To salvage the remnants of Mother Nature, activist groups, along with government agencies, are erecting new national parks. So far, protected areas in Chile have emerged, with Peru scrambling to assemble Yaguas National Park. The area remains one of the most intact forests on the planet.
More than 1,000 people… live along a 125-mile stretch of the Yaguas and Putumayo rivers. To them, this place is “sachamama,” a Quechua word roughly meaning “mother jungle,” the sacred heart of the area that produces the flora and fauna on which the groups depend.
Realizing the current impact of climate change, Peru is teaming up with South American countries such as Ecuador and Colombia. Together, the environmental superpowers are contending to fulfill the Paris climate agreement.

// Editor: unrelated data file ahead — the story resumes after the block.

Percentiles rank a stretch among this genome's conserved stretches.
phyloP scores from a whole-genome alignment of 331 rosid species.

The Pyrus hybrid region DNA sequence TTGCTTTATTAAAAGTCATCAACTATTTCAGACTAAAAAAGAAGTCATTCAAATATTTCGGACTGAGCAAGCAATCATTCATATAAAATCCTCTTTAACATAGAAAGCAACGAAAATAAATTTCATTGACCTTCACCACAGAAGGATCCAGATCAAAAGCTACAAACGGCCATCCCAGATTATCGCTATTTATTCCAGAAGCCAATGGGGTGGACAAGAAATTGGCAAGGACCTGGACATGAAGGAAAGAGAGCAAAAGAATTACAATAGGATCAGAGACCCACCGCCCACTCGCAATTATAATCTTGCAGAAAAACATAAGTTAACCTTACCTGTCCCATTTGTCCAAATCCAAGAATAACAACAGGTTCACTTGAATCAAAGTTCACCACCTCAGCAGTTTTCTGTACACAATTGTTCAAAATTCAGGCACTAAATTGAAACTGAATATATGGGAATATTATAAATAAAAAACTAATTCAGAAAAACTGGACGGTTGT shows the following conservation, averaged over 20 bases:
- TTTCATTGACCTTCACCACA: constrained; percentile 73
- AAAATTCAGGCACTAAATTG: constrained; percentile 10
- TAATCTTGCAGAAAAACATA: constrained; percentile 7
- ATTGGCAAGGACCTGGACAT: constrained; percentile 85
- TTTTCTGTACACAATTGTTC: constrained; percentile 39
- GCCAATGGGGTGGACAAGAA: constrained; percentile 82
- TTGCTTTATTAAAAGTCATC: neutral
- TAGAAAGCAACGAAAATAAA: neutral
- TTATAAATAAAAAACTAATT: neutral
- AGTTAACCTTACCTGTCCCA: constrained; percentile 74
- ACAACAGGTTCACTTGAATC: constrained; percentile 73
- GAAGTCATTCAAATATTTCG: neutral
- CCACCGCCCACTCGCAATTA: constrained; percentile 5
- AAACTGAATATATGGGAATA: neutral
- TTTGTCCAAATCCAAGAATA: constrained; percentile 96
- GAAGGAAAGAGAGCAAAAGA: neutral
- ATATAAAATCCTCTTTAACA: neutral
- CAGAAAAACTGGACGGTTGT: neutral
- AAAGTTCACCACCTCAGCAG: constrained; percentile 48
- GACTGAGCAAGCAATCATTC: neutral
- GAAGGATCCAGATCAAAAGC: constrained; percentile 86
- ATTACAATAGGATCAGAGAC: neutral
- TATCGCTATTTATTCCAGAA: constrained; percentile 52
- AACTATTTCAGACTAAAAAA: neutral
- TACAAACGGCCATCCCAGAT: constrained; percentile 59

“For now, Yaguas is safe, but in the 20 years I’ve been working in the Amazon, I’ve learned the hard way that today’s remoteness is tomorrow’s access,” said Gregory Asner, an ecologist at the Carnegie Institution for Science.
In the end, it’s we who lose when we neglect the planet. After all, the Earth won’t combust–it’ll just pick us off.